You can see that Allyn modified the Toyota as any of us might have, adding Icon suspension bits, Method Race Wheels and beefy 35-inch BFGoodrich All-Terrains. He also pointed out the rack which he built together with his nephew and brother in law at a local shop; it even has little panda gussets.
It still has a good side, too, although Allyn admits there’s no way he’s going to try to resurrect this truck. There will undoubtedly be countless surprises if he were to tear into it, and he didn’t even want to open the hood for fear of anything falling apart. Still, after all the truck went through, there isn’t even a Check Engine Light to speak of.
Allyn’s love for Toyotas started with an FJ60, a project that he worked on with his dad. They were the second owners of the Land Cruiser and Allyn still has it today, only now with well over 200,000 miles on the clock.
From there he picked up a Tacoma, and although he loved it he says it wasn’t really sized right for him; “the defroster would hit me in the face!” Passing this on to his nephew, Allyn stepped up.
The Tundra is “the Cadillac.” It’s roomy, comfortable, useful, pleasant to drive, capable off-road, and has a strong aftermarket community. After what he’s gone through in the pickup, he regards it as a friend.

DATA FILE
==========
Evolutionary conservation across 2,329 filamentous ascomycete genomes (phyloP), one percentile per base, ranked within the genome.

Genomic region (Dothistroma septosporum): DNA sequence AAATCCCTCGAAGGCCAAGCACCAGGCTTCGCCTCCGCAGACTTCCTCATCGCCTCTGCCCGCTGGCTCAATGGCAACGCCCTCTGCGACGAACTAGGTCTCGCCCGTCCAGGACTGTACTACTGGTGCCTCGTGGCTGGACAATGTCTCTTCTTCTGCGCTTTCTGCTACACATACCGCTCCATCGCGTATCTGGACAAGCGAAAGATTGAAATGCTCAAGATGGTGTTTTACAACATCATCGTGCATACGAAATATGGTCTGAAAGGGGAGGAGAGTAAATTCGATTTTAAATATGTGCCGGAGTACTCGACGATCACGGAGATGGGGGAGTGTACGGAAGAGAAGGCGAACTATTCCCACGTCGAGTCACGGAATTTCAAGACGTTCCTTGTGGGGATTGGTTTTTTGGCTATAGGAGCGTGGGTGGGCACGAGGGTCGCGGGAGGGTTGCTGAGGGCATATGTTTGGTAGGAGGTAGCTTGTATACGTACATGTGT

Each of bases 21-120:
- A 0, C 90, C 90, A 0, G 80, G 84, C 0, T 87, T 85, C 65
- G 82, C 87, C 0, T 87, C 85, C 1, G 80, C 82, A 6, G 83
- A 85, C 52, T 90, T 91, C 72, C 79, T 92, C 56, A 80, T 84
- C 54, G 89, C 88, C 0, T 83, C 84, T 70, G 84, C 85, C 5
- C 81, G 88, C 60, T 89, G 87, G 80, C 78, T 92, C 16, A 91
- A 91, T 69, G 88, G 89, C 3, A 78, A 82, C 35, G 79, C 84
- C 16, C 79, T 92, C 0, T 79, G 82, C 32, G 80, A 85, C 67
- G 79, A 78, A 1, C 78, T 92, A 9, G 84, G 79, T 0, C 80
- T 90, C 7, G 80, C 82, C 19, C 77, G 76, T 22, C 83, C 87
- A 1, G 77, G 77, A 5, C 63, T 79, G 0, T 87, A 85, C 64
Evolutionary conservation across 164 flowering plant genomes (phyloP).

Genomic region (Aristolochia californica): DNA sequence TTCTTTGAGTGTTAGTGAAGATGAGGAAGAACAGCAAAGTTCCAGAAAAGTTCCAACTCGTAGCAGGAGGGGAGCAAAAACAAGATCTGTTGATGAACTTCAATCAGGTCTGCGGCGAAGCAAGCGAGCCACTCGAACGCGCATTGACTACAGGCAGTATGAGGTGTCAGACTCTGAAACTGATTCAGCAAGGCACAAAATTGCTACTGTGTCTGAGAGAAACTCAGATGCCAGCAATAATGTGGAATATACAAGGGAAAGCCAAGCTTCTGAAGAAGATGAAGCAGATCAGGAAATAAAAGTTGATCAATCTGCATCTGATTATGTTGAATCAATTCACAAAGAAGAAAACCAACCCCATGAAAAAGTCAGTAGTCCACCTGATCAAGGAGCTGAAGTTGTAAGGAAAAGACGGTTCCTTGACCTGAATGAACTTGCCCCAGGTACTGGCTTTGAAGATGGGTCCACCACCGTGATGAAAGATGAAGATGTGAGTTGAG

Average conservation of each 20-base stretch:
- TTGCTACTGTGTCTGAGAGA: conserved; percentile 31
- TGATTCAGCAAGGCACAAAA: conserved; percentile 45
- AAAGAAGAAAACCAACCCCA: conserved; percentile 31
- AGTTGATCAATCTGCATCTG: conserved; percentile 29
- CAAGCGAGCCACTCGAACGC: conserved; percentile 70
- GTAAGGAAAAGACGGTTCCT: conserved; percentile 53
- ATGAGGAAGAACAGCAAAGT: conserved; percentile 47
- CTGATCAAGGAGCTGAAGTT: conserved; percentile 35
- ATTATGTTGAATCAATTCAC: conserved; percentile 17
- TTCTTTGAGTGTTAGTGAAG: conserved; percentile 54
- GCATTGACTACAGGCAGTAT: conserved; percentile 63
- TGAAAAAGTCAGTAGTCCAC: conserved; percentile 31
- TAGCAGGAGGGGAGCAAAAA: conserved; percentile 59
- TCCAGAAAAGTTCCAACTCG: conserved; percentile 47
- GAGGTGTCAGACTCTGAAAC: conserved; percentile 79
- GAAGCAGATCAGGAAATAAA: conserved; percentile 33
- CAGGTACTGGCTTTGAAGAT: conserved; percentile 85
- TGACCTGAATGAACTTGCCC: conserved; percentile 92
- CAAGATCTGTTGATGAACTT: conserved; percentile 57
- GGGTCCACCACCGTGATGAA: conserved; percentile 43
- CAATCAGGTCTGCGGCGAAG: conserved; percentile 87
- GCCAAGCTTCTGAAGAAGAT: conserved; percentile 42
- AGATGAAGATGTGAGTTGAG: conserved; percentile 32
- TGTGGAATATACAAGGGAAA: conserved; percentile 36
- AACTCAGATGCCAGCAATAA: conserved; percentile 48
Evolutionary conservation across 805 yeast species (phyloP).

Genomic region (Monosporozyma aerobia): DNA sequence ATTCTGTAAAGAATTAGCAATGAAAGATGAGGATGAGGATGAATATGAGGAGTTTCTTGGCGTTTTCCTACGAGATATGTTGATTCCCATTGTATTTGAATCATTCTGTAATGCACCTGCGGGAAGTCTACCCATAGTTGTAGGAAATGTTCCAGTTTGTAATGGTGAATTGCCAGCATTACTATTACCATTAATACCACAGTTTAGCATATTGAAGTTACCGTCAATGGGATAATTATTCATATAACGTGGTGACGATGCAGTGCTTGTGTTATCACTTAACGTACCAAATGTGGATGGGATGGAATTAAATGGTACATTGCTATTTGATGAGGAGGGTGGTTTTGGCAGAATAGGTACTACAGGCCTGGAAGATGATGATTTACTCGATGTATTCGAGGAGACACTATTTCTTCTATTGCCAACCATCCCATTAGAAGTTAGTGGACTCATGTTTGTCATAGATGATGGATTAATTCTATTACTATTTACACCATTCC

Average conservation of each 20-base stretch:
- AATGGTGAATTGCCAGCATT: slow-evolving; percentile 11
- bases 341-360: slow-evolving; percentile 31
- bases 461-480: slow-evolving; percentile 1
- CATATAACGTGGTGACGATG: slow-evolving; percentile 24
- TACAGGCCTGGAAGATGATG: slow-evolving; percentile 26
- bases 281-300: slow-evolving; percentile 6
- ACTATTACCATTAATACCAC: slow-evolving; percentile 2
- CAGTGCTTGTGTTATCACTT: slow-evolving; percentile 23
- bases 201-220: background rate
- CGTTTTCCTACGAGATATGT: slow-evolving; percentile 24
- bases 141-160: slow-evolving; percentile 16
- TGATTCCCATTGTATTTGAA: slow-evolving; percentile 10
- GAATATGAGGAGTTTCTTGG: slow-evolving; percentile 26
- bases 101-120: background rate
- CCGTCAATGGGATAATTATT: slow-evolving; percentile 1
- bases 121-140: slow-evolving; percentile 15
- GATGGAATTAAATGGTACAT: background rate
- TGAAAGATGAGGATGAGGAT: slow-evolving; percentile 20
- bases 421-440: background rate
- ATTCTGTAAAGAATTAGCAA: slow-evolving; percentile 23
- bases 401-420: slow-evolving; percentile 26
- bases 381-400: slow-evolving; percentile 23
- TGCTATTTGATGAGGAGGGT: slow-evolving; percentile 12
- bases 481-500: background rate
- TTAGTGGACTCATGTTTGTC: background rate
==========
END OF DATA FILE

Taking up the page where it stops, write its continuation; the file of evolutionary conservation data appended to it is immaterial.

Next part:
Still, Allyn says he’s definitely going to build up the Pandra 2.0 (this is not it pictured here, but rather a parking lot coincidence) and he’s confident it’ll be better than the first one was, but all in due time.
If you want to do something to contribute to California’s fire relief, Allyn says you can text CAWILDFIRES to 90999 to donate $10 and until December 9th Toyota will be matching these donations. Allyn also mentioned that we consider donating to the North Valley Animal Disaster Group. If you’re able, you can even rescue one of many displaced animals from the Camp Fire and find yourself with a new pet.
In the face of such devastation, it’s the hundreds of little stories like Allyn’s that are coming out of the Camp Fire which provide a silver lining to a dark situation. Despite so many losing so much, there is hope. Life does have a certain way of going on regardless.
I count myself lucky to have been able to meet Allyn and spend some time with him. It’s always reassuring to know that there are indeed people behind the cars (and trucks) we see on the internet.
And, often, they are some of the best people in the world.